Support of Piedmont Theatre Professors ‘Catapulted’ Belle Hudson to the U.K.
For Belle Hudson, who had lived in small Georgia towns her whole life, traveling to London, England, and living there for almost a year was an “enriching, amazing, eye-opening experience.” Hudson would not have believed it was even possible two years ago. Still, there she was, studying theatre and working toward a master’s degree in applied theatre at Goldsmiths, University of London. She had achieved a bachelor’s degree in theatre education in 2021 in just three years at Piedmont before leaving for the United Kingdom.
“I went from living in Demorest in May to living in one of the biggest, fastest, most expensive cities in the world in August. Every street you walk down, you will hear a dozen accents and then a dozen more different languages,” Hudson said. “I worked part-time at an Italian restaurant. My coworkers were Italian, French, British, and German. I even picked up a few Italian phrases.”
Hudson also used her time to explore Europe with trips to Scotland, France, Spain, Italy, and Greece.
“This was my first time traveling solo, and it was such a beautiful experience,” Hudson said. “I made so many friends, ate way too much food, and saw so many breathtaking views.”
It was a long way from Carrollton, Georgia, where Hudson went to high school. She knew back then that she wanted to become a drama teacher. She had to choose between the two colleges in Georgia offering a theatre education major: Columbus State University, which was her first choice, and Piedmont.
Then Hudson attended Piedmont’s Fine Arts College Experience (FACE). During the immersive event, faculty evaluate prospective students’ fine arts work (singing/music/art) for scholarship opportunities. The high school students also stay overnight on campus with current fine arts majors studying in their areas of interest. Hudson was sold and chose Piedmont.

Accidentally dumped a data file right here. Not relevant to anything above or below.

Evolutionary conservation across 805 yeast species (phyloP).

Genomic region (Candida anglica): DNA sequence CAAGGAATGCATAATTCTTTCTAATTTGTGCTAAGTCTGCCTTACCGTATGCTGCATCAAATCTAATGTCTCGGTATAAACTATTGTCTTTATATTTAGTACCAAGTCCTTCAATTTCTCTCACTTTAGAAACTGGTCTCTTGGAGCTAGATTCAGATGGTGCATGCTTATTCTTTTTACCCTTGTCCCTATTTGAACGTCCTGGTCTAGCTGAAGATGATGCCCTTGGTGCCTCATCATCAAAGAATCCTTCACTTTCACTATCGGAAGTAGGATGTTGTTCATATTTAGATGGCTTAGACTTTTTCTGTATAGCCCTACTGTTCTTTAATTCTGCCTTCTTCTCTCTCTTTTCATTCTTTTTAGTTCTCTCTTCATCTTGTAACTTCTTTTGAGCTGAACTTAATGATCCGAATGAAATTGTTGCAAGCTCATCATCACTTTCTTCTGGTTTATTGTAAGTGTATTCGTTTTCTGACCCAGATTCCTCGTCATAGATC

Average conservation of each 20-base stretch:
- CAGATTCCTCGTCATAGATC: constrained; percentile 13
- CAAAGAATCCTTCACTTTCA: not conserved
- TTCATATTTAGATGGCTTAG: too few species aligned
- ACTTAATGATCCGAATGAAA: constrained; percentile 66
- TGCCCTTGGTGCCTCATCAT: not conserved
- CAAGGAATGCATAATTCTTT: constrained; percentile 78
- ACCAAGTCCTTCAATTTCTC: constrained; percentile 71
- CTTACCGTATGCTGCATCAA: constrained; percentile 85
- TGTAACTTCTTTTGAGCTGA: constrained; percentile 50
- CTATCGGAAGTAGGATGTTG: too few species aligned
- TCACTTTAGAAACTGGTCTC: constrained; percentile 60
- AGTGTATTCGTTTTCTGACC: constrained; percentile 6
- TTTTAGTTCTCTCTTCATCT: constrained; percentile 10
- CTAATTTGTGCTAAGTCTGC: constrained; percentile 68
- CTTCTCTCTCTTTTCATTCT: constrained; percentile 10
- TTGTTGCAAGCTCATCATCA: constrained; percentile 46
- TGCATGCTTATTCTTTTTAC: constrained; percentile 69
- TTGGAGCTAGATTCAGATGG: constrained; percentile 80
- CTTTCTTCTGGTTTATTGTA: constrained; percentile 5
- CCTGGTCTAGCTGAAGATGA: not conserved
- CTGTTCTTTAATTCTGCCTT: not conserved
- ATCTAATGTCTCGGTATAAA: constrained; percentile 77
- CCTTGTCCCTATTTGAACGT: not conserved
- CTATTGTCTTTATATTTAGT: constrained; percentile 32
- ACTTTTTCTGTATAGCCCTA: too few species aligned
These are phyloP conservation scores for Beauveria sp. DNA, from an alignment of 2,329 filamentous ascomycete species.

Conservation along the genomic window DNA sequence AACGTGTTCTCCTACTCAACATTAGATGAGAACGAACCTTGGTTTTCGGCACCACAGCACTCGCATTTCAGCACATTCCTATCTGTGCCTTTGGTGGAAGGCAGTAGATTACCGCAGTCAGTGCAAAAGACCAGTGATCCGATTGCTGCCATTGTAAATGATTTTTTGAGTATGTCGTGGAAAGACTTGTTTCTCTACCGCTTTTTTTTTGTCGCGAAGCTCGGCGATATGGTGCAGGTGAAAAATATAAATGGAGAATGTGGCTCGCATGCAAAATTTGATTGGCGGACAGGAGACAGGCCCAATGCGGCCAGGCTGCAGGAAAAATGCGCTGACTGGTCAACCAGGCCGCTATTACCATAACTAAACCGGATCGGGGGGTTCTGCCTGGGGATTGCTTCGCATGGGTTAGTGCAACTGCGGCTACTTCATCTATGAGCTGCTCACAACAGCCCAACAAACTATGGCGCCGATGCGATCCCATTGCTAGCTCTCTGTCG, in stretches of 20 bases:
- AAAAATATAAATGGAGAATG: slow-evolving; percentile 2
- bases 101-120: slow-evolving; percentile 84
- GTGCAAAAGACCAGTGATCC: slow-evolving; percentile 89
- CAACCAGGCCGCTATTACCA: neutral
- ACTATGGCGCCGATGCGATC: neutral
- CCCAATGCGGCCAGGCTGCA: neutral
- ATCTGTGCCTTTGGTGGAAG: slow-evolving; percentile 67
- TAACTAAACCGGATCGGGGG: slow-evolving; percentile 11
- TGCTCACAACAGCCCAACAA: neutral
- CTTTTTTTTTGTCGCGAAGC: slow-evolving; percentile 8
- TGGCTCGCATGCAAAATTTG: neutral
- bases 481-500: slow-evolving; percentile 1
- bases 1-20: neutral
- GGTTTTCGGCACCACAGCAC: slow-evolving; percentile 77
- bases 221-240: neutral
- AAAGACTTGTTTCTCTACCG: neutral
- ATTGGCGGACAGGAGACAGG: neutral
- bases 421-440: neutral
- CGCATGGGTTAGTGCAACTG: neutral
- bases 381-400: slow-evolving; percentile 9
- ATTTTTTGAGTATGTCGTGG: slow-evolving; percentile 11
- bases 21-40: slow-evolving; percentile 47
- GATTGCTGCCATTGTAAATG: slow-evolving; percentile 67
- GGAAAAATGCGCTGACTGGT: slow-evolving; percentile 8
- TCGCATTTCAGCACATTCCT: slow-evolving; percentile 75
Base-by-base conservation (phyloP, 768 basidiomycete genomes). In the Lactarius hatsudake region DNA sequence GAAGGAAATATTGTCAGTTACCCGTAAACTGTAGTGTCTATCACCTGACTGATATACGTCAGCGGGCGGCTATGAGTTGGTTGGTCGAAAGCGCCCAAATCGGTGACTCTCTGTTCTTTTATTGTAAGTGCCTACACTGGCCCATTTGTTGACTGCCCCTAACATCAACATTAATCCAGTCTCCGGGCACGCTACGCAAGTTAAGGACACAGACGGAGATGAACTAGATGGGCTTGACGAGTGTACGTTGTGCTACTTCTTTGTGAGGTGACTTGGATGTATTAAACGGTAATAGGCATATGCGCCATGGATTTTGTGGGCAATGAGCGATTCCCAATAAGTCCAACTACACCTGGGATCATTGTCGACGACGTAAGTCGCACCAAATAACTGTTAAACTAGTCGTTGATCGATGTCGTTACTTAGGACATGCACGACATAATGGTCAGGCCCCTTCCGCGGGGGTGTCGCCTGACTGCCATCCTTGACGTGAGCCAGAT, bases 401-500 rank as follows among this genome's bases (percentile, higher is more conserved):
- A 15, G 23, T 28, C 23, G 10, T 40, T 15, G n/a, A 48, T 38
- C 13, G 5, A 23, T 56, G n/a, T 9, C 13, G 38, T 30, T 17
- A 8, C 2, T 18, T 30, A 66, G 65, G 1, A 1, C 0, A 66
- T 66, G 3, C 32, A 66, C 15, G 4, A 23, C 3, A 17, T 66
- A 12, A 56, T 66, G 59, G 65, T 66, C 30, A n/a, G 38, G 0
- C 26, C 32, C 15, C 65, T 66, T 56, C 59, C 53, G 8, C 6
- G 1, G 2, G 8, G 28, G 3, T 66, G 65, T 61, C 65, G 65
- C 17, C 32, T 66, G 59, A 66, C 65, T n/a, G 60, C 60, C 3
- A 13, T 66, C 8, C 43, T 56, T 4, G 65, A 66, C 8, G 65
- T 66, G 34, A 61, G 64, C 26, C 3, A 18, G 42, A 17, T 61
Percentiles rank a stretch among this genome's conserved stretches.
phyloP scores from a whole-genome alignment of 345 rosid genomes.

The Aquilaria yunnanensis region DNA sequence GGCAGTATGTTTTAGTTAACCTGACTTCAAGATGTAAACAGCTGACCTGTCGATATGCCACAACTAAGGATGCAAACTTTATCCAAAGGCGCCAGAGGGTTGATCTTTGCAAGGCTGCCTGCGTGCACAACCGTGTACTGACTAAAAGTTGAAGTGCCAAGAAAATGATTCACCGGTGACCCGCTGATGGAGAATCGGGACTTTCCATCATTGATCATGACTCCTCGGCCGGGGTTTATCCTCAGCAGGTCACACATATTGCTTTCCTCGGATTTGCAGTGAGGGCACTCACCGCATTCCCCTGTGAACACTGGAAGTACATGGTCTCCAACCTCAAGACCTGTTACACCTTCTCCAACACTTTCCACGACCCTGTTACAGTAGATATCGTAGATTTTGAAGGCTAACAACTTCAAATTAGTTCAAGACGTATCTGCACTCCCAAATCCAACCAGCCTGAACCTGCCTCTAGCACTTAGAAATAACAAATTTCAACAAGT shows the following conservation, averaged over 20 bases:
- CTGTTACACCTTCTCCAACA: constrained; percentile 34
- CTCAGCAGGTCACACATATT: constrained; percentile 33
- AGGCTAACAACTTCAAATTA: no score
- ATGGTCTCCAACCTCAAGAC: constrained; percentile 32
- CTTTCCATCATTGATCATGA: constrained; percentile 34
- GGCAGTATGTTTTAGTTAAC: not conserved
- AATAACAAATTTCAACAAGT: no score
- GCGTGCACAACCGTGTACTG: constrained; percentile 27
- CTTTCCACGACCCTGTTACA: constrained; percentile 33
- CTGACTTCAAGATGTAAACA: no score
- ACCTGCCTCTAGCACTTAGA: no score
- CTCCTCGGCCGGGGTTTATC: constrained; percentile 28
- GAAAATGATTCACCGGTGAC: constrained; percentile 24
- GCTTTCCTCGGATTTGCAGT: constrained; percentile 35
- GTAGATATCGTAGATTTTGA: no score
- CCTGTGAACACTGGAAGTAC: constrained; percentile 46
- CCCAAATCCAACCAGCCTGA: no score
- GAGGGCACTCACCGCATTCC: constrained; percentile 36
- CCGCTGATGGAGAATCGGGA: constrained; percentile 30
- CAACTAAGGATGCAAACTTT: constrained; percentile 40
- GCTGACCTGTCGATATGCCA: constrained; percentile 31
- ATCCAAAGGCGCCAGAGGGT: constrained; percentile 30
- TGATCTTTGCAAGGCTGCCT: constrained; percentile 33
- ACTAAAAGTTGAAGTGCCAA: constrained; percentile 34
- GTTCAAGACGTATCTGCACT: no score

Associate Theatre Professor Dr. Kathy Blandin and Theatre Professor Bill Gabelhausen became mentors to Hudson. Blandin introduced her to creative drama (using drama-based instruction in any area), which led her to applied theatre. Blandin helped Hudson with lesson planning, student teaching, and graduate school applications.
Gabelhausen, Hudson said, “is someone you can’t help but admire. He’s selfless, kind, and someone I am blessed to have worked with.” She remembers telling Gabelhausen about her acceptance to Goldsmiths.
“I still think about the moment,” Hudson said. “The hug we shared is how I define unending support and love. The Piedmont theatre students are lucky to have the professors they have rooting for them.”
Hudson’s goal is “to uplift young people using the art of theatre, whatever that looks like.” She fulfills that dream today by teaching drama at Carver Middle School in Griffin, Georgia. She is in love with the job.
“Even when I have a million things to do, I can always depend on my students to make me smile,” Hudson said. “The theatre program I am running is fairly new; it is only two years old, so with the pandemic, this is the first year the students are able to really jump into theatre. I have big plans.”
Hudson’s big plans won’t stop there. She ponders that maybe one day she will “pioneer a state initiative in Georgia to increase arts integration across all subjects using the arts as a teaching tool all around Georgia. Who knows?”
Wherever her dreams take her, Hudson will take along her memories of Piedmont and its professors. They have been guides and models for her and helped her achieve things she hadn’t thought possible.
“Piedmont may be a small university, but people like Bill and Kathy have such big hearts. I am very ambitious and strong-willed, but their support catapulted me all the way over to the U.K.,” Hudson said. “Thank you, Bill and Kathy, for showing me what a true educator should be. I am the teacher I am because I had amazing people teaching me.”